New light on protein and hormone signalling in plant growth
A team of researchers at the Chinese University of Hong Kong (CUHK) and South China Normal University has discovered an important and novel function of a plant vesicular transport regulatory protein in processes that affect plant growth.
The team, led by Professor Liwen Jiang (Croucher Senior Research Fellowship 2015 and 2009) of CUHK and Dr Caiji Gao of South China Normal University, has revealed the relationship between the protein FREE1 and plant abscisic acid (ABA), with FREE1 found to affect the modulation of ABA signalling in the nucleus.
ABA is one of the most important plant hormones involved in plant developmental processes. Unlike animals, plants cannot move around to different locations to find food and water, or choose the optimal environment for living. However, they have the ability to suppress their growth to increase their chances of survival. For example, seed germination will only happen with the presence of water, while the size of the stomatal opening is regulated to prevent dehydration. These essential functions are controlled by ABA.
Jiang’s team has focused on exploring the molecular mechanisms of protein transport and organelle biogenesis for 20 years. In recent studies, the researchers discovered the unique plant vesicular transport regulator, known as FREE1, and illustrated its functions in regulating membrane protein transport and autophagic degradation – the orderly disassembly and recycling of cellular components.
In the new study, the collaborative team further demonstrated that ABA regulated the phosphorylation and nuclear shuttling of FREE1, which inhibited the transcriptional activation of downstream transcription factors of the ABA signalling pathway in the nucleus.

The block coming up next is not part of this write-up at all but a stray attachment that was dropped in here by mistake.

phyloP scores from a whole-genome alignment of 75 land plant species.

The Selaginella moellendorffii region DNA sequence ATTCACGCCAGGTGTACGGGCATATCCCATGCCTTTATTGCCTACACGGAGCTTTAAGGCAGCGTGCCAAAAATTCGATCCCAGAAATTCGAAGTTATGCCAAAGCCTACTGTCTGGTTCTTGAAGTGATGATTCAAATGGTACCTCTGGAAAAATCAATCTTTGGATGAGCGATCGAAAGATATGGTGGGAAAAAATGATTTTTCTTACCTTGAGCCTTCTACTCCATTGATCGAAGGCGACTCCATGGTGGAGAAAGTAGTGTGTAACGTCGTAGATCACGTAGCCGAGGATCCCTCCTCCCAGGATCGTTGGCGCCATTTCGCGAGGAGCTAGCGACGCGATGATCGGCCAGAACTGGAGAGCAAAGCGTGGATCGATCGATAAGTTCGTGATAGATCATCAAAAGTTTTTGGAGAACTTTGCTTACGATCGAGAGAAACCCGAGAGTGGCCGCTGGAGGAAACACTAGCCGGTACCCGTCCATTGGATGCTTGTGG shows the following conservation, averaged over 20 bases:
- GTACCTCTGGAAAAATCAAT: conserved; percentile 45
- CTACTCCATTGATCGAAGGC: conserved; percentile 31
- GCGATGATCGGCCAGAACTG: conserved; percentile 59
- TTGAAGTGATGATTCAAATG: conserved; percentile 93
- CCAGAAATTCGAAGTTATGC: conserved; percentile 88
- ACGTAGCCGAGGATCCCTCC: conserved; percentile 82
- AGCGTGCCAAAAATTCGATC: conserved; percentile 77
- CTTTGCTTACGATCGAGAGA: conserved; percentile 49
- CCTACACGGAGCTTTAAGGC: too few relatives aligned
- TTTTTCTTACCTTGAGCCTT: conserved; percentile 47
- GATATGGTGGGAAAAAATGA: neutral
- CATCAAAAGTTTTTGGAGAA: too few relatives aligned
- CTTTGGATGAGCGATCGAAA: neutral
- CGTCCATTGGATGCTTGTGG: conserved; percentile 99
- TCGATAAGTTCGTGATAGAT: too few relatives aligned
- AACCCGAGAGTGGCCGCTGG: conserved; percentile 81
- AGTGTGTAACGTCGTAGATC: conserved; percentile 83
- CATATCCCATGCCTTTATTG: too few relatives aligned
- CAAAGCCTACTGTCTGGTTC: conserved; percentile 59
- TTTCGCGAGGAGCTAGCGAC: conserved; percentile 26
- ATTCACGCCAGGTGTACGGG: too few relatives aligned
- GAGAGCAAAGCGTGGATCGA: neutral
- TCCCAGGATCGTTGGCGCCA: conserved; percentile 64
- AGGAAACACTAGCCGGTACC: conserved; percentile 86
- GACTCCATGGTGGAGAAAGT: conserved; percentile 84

The research showed that plant vesicle transport regulators are involved in the regulation of gene expression in the nucleus, and vesicular transport regulators, such as FREE1 proteins, can participate in ABA signalling, not only in the cytoplasm by regulating the transport of ABA receptors to vacuolar degradation, but also in the nucleus to directly regulate ABA signalling at the transcriptional level. These results indicate that the vesicle trafficking pathway and plant environmental response signals have crosstalk at both gene expression and protein transport levels.
The latest discovery, published in Nature Plant, provides a theoretical basis for improving crop tolerance to environmental stresses through genetic engineering.
Professor Liwen Jiang is Choh-Ming Li Professor of Life Sciences and Director of the Centre for Cell and Developmental Biology at the Chinese University of Hong Kong. He is an editorial board member of several internationally renowned journals. He received Croucher Senior Research Fellowships in 2009 and 2015.
To view Professor Jiang’s Croucher profile, please click here.